Although Wrangell doesn’t have a mask mandate in place, Alaska’s Chief Medical Officer Dr. Anne Zink told the borough assembly Friday that mitigation measures like masking remain important, even as vaccine distribution kicks off across the state.
She explained with a metaphor: “You never want to be like the soldier who dies after the victory was called. We’re so close, with light at the end of the tunnel.”
Zink said there are still a lot of unknowns about the vaccine and what the next few months will bring. She says what’s clear is that masks are the cheapest and one of the most effective tools to slow the spread of COVID-19.
“I would never tell you to go hit a tree, even with a seatbelt in an airbag because we’ve got a hospital bed for you. And I would say the same thing about this,” Zink said. “If we can prevent COVID it’s way cheaper. You don’t end up with long hauler [syndrome]. It’s way easier. A mask is homemade, source it yourself, and it’s a pretty effective tool and probably our cheapest tool for public health for getting both the economy as well as health back in order.”
Vaccine distribution in Alaska began on December 15.
SEARHC is managing vaccine distribution in Wrangell. The regional health consortium has not responded to repeated requests for information on the number of vaccines distributed, or its distribution plan for the Wrangell community.
Wrangell Mayor Steve Prysunka has criticized the governor’s office for what he described as a lack of clarity and leadership over the pandemic. After the governor activated a statewide emergency cell phone alert late last month, Wrangell adopted a temporary mask mandate. But after state officials didn’t follow up with any concrete direction, the assembly allowed it to lapse.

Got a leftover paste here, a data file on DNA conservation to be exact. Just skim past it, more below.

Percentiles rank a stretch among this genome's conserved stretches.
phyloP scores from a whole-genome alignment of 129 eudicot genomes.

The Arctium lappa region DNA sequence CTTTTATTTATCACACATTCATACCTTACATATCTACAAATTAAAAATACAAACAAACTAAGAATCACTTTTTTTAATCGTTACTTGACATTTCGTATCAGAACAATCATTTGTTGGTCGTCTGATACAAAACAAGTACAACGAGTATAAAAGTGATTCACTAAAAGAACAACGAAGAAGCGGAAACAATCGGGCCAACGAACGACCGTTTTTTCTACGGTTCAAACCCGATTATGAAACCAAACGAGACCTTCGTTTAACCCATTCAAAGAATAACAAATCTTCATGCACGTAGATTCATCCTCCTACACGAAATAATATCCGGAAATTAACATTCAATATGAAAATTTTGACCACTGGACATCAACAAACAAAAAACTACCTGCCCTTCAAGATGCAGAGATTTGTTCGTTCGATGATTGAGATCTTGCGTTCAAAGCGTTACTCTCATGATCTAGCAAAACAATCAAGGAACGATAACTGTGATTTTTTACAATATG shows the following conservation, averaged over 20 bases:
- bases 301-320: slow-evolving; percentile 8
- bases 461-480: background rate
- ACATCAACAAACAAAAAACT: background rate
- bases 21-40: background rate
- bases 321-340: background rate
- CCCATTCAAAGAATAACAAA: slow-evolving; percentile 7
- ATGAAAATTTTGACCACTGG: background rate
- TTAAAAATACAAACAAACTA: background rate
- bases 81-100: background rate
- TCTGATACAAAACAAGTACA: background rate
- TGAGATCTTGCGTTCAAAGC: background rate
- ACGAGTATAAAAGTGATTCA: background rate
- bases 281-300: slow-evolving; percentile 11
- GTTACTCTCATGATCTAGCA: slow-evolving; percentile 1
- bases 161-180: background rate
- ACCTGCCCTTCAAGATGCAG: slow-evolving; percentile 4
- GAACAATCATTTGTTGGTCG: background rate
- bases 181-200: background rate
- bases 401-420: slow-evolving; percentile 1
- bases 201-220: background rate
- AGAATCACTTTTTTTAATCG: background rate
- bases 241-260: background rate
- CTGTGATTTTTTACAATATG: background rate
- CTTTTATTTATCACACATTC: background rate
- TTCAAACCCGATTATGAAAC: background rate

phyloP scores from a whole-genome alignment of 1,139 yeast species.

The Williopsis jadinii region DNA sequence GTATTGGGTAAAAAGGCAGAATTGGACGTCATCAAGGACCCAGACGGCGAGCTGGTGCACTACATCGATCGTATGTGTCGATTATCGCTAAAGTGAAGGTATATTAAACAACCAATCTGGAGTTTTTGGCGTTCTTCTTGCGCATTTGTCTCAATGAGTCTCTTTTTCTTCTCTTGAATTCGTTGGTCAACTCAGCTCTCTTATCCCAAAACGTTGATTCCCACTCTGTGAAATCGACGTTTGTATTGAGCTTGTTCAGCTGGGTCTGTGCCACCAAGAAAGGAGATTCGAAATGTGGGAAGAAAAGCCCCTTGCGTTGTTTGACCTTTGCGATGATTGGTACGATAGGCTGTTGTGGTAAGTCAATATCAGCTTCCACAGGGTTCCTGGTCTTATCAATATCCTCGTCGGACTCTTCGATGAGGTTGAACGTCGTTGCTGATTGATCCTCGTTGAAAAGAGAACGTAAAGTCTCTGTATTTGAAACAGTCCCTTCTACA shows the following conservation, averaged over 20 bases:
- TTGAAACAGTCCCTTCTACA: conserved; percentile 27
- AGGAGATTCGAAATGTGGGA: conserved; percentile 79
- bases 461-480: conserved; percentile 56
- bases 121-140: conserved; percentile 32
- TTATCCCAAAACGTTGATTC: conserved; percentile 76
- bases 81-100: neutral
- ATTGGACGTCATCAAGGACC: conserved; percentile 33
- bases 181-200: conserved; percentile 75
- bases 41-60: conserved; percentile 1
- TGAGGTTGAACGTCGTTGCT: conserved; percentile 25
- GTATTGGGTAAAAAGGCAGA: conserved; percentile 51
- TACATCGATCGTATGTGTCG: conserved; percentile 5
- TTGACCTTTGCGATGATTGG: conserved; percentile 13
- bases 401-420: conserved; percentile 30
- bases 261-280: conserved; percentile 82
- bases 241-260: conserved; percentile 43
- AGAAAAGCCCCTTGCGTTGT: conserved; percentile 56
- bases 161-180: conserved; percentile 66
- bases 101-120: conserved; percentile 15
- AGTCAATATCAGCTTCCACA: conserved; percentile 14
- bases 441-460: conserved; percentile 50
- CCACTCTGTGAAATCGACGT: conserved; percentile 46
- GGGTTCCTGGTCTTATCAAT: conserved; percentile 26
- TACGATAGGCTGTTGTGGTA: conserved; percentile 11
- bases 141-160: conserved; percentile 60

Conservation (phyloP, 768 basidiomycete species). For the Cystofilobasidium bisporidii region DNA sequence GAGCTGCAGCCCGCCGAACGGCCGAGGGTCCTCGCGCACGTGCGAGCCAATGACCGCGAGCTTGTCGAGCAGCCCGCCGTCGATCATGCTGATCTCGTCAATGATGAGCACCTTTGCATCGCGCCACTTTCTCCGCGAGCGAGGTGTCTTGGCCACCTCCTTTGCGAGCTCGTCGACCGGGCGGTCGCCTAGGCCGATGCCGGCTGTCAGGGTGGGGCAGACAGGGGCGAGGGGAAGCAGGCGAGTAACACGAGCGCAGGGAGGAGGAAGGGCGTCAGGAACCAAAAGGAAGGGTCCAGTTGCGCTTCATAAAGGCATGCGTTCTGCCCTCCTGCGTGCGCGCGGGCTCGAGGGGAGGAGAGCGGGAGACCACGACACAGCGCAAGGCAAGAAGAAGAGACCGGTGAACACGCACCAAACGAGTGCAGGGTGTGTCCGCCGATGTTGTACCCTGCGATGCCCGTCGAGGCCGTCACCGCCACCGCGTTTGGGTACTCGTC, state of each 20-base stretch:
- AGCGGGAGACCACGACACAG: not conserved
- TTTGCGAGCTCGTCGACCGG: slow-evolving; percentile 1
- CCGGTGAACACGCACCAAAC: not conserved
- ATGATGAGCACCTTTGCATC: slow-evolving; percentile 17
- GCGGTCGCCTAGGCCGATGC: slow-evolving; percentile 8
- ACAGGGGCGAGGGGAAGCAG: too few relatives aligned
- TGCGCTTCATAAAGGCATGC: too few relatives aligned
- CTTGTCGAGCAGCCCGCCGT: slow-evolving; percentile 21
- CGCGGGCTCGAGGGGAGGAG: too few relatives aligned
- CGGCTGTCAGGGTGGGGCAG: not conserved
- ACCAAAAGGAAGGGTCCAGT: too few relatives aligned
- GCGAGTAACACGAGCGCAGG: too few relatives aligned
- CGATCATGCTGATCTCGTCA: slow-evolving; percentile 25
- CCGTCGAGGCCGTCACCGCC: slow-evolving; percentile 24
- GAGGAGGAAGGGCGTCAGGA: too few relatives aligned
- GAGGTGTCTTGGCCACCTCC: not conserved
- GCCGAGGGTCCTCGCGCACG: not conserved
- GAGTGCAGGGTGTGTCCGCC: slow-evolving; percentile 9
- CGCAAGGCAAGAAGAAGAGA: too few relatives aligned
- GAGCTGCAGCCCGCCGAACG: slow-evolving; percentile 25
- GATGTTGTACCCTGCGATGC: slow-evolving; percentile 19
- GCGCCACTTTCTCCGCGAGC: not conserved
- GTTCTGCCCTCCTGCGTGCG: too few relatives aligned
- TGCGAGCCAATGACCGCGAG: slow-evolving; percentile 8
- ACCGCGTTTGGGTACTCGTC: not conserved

Prysunka explained his frustration to Dr. Zink: “We were waiting for something [from the governor’s office]. And we reached out and I actually had the state EOC director speak to me and what I got back was that everything is okay. The hospitals are doing fine up north, and there is no issue. And that’s really not sort of what I hear from my wife in the hospital.”
His wife is Dr. Lynn Prysunka, the medical director of Wrangell’s hospital.
Zink replied she believes the emergency cellphone alert was effective, citing the slight downturn in Alaska’s daily case counts and hospitalizations over recent days.
She also advocated for continued mitigation measures, even as pandemic mitigation gets harder into the winter: “I just want to highlight that this has been long, and this has been hard. And I don’t think this has been easy on anyone. We do know that people’s economic health directly impacts their mental and physical health, people’s mental and physical health directly impacts their economic health. And so the tools and resources that we share our tools and resources to have us be healthy and well, physically, mentally, and economically. And they are tools against the virus, they’re not tools against each other.”
A second vaccine, developed by Moderna, was recently authorized by the FDA for emergency use. Zink said she expects Alaska will initially receive around 20,000 doses of that vaccine. Vaccine distribution around the state is still in the first phase, and available to healthcare workers and long-term care facility residents and staff.
There is no state plan to require Alaskans be vaccinated against COVID-19.
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